Utopia of the sky
Author: Kevin Siemonsen
Photographer: Walter Sidas
AT A GLANCE
MANUFACTURER: Hangar 9
DISTRIBUTOR: Horizon Hobby
TYPE: 35% giant scale aerobatic plane
FOR: Intermediate to expert
NEEDED TO COMPLETE: Shop tools, radio system, high-torque servos, 100-120cc gasoline engine, exhaust, spinner and propeller
I have had nothing but good things to say about Hangar 9 products over the years and the 35% Extra 300 is no different. The quality, fit and finish is superb. Flight performance is all that and more. It’s a new favorite that I can’t wait to get more time on. It was my first opportunity to run a DA 120 and I am still smiling.
The airframe is primarily constructed of laser cut balsa and plywood with a sheeted foam turtle deck. The airframe is expertly covered in genuine ultra cote. Included in the kit is entire airframe with two piece wing, landing gear, wheels, wheel pants, pushrods, control horns, hardware package, and detailed direction booklet.
The level of prefabrication from the factory is outstanding. Typically glue is one of the items need to assemble an airplane but not with the Hangar 9. All that’s needed is basic shop tools and a few evenings to get the Extra completed. The Extra goes together quickly with everything jigged up and pre-drilled from the factory. The aluminum landing gear secures to the fuselage via machine screws. No guess work with the wheels and pants just put the screws in the holes! Another example of detail is the wheel axles having ground flats for the wheel collars to lock onto. The tail wheel fastens in the same manor with machine screws with the steering springs needing to be fitted with pliers. The wings use an indexing dowel, beefy carbon fiber spar tube, and four nylon finger attachment screws to keep them securely in place. The Extra is pre-hinged with Robart style pin hinges and gap sealed at the factory with exception of the rudder. The rudder uses a flat style Klett hinges but the hinge pin is not installed. A master hinge pin slides in from the bottom and is locked into position by the tail wheel bracket. This makes the rudder removable if necessary. The engine cowl uses a plywood reinforcement structure and mounting screws are within the fuselage hidden from sight. The top deck/canopy is a work of art with canopy seamlessly faired onto fiberglass skin and smothered in glossy layer paint. Instead of using the included decals from the kit I added some custom decals from Kirby’s custom graphics.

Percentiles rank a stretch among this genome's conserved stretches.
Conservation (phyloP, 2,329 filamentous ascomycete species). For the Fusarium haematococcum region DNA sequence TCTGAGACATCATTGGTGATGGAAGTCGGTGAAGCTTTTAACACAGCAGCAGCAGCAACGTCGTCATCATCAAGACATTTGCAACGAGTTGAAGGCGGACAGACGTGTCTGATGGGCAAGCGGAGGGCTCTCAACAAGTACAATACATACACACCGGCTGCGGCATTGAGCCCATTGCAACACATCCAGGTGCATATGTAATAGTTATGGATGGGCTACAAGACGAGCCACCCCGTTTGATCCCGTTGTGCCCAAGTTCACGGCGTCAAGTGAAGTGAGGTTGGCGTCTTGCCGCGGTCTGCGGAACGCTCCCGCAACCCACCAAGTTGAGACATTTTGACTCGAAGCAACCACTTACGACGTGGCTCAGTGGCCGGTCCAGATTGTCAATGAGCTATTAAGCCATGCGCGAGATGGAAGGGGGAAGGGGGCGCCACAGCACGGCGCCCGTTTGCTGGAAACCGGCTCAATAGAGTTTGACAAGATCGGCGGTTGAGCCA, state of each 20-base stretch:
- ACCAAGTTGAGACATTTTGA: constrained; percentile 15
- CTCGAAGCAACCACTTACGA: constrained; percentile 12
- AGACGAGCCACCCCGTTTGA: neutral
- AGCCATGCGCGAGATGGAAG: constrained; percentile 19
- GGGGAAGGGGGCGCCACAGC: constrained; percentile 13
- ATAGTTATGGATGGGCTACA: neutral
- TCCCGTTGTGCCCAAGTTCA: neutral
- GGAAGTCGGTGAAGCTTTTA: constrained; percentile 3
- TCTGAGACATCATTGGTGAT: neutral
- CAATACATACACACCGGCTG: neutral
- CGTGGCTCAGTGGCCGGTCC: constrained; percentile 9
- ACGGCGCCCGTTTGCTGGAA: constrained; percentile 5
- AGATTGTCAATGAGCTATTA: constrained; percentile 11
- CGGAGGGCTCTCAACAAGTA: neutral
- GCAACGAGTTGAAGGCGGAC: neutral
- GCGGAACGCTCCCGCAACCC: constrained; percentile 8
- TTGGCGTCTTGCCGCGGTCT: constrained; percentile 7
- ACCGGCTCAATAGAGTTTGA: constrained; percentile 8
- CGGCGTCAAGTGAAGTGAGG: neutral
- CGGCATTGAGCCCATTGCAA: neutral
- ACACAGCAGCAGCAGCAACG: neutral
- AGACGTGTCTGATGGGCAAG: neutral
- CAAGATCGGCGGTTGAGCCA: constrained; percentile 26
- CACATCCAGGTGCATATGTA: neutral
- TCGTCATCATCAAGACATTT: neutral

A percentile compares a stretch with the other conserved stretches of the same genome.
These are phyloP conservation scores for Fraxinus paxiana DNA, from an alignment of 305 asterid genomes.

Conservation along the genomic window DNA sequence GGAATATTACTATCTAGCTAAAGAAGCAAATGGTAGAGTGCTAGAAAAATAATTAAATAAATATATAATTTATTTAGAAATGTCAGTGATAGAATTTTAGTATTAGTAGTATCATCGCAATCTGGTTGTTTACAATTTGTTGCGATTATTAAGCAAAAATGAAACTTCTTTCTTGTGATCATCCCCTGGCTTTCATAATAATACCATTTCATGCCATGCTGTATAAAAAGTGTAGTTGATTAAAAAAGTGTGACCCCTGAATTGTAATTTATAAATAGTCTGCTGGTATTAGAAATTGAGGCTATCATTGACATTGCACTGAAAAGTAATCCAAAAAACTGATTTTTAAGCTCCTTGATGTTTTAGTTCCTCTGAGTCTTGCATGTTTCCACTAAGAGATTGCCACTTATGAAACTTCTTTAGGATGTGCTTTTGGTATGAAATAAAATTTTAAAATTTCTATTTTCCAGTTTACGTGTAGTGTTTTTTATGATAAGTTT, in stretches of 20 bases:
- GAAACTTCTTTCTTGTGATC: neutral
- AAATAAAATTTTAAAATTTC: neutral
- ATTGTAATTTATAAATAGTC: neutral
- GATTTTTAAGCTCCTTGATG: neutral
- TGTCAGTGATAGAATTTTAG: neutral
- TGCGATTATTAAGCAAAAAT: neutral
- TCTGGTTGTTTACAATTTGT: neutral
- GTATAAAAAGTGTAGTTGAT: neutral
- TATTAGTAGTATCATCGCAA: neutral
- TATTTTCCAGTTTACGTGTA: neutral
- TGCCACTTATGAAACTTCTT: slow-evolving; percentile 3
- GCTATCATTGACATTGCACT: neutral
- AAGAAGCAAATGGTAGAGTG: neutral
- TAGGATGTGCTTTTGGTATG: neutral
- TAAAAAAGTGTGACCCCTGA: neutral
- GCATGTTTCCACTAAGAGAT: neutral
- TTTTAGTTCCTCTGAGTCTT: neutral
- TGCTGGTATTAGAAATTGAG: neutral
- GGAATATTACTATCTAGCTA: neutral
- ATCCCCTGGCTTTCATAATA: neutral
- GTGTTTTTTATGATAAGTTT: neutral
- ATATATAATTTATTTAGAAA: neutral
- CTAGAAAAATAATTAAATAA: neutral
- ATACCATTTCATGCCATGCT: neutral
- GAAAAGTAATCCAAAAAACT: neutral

The Extra 300 is designed around a 100cc engine. That being said we all know when picking an engine, especially when looking to do a little 3D that the more powerful the better! However in many cases horse power comes with a weight penalty. Desert Aircraft makes the decision a no brainer with its super light DA120 that has the same footprint of a 100cc engine, yet more powerful, and is actually lighter than your typical 100cc. Engine installation was a snap with the fire wall being spaced and predrilled for a DA engine. For an exhaust system I went with a pair of MTW 75 canisters to keep the exhaust note to a minimum and a little extra power to boot. Prior to installing the exhaust, a large bay of covering must be removed from the belly to expose the factory installed exhaust mounts and also a cooling air outlet. The balsa wood exhaust tunnel has a clear coat applied to prevent any oil or fuel from penetrating the wood. A length of silicone tubing is weaved through a series of holes in the pipe mount and acts as a vibration dampener and prevents any chafing. The ignition module got a layer of foam prior to the Velcro strapping. Powering the ignition module is a Spektrum 7.4 volt 2000 mAh LiPo battery through a JR 5203 voltage regulator. A Smart fly optic engine kill switch adds to the safety factor with ability to turn off the engine with the radio. Plumbing the DA was a snap with the fuel tank and lines pre-installed at the factory. I installed a DU-BRO fuel filter and Hangar 9 fuel dot for filling the tank. Finishing touches on the engine are the installation of a red anodized Tru Turn spinner and Vess 28B prop. My engine installations typically have Tru Turn’s and Vess props… when you find a good thing you stick with it!
For a radio system, my JR 12X transmitter with trusted DSMX 2.4 technology does an awesome job at command control. For a receiver a Spektrum AR9110 DSMX that’s built to handle the extreme demands of today’s large scaler. JR’s new DS8911HV high voltage servos work with the voltages modern light weight lithium batteries eliminating the need for voltage regulators and simplifying radio installation. Powering the receiver is a pair of Spektrum 7.4 volt 4000 mAh LiPo battery packs. To keep a close eye on the battery voltage I installed a Smart fly volt meter. Servos simply screw into their respective pockets. I installed Airwild aluminum servo arms prior to installation. Short control rods with ball links connect servos to the factory installed control horns. The JR 537 throttle servo was wired to a JR 5203 voltage regulator to lower the voltage.
MTW SILENCER SYSTEMS